Vizkopa Guildmage isn’t a strong card on its own, but there are plenty of lifegain synergies to combine it with. WB is a very parasitic A/B archetype, where sometimes you have Student of Ojutai and Ajani`s Pridemate awkwardly being horrible together, while other times you have a Tavern Swindler buying you free dragons with Angelic Accord. This looks like a fun archetype that can be unbeatable or fall apart, all based on its draws.

UR Spell Aggro

Electrolyze is back again, and just like Lightning Helix in red-white, it is a generically powerful card that says little about the archetype overall.

Make no mistake: UR is probably the fast aggro deck of the format. It combines the common Jhessian Thief with Kiln Fiend and Distortion Strike to generate value and damage as quickly as possible.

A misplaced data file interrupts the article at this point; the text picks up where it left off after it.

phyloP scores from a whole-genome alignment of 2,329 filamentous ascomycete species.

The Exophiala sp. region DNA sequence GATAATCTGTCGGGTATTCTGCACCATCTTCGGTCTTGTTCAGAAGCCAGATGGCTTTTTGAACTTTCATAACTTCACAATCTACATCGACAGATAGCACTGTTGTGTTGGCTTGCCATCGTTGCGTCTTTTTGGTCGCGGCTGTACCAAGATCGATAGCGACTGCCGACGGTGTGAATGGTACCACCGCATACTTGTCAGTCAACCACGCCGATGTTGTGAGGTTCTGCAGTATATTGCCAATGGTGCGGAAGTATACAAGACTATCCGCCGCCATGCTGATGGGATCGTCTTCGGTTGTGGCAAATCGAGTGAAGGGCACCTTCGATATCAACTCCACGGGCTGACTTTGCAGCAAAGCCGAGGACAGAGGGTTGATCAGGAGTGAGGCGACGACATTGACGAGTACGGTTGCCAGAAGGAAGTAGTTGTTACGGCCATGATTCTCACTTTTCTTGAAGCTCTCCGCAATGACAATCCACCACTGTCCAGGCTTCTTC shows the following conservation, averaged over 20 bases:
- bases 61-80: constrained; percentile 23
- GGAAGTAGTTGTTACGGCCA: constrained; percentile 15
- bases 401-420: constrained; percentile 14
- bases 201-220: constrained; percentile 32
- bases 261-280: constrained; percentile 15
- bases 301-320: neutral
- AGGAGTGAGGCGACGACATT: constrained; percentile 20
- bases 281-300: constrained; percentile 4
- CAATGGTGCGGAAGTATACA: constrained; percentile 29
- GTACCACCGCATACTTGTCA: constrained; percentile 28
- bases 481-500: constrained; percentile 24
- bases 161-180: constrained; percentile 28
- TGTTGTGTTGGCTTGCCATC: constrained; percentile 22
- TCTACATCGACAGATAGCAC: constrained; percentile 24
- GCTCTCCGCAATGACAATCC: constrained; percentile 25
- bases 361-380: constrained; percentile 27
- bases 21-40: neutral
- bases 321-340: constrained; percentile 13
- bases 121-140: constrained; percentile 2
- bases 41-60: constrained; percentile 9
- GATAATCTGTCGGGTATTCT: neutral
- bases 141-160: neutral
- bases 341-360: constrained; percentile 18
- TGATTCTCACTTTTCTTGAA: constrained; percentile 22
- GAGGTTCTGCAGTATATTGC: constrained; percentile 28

BG +1/+1 Counters

Corpsejack Menace demonstrates that GW and BG share a strategy, but where GW is about grinding value, BG is about beating face with Unleash creatures. Corpsejack Menace is a strong creature on its own, and unlike the other downshifted 4/4 for 4, Rosheen Meanderer, takes fine cards like Thrill-Kill Assassin and substantially improves them.

Having played both BG and GW, I expect BG to be the worse version of the deck, one you go into when white fails to be open or you get access to a bunch of Corpsejack Menaces and removal. BG has only one Outlast creature, so its worse at grinding out value and being flexible than GW, It tries to make up for this speed (its Unleash creatures force it to be the aggressor), but cards like Rakdos Drake and Dead Reveler just aren’t as powerful as what GW offers.

RW Flex-Aggro

Lightning Helix remains a generic good card that isn’t a signpost.

I was very impressed by the power of Trumpet Blast and Great Teacher’s Decree at HasCon, going 3-0 with a sealed deck. However, they go best with wide strategies, particularly tokens—which there isn’t a lot of support for. I found RW succeeded by attacking the board with midrange evasive creatures like Keldon Halberdiers and Serra Angel. That said, picking up a bunch of Infantry Veterans, Borderlands Marauders, Seeker of the Way, and Splatter Thugs seems viable in draft.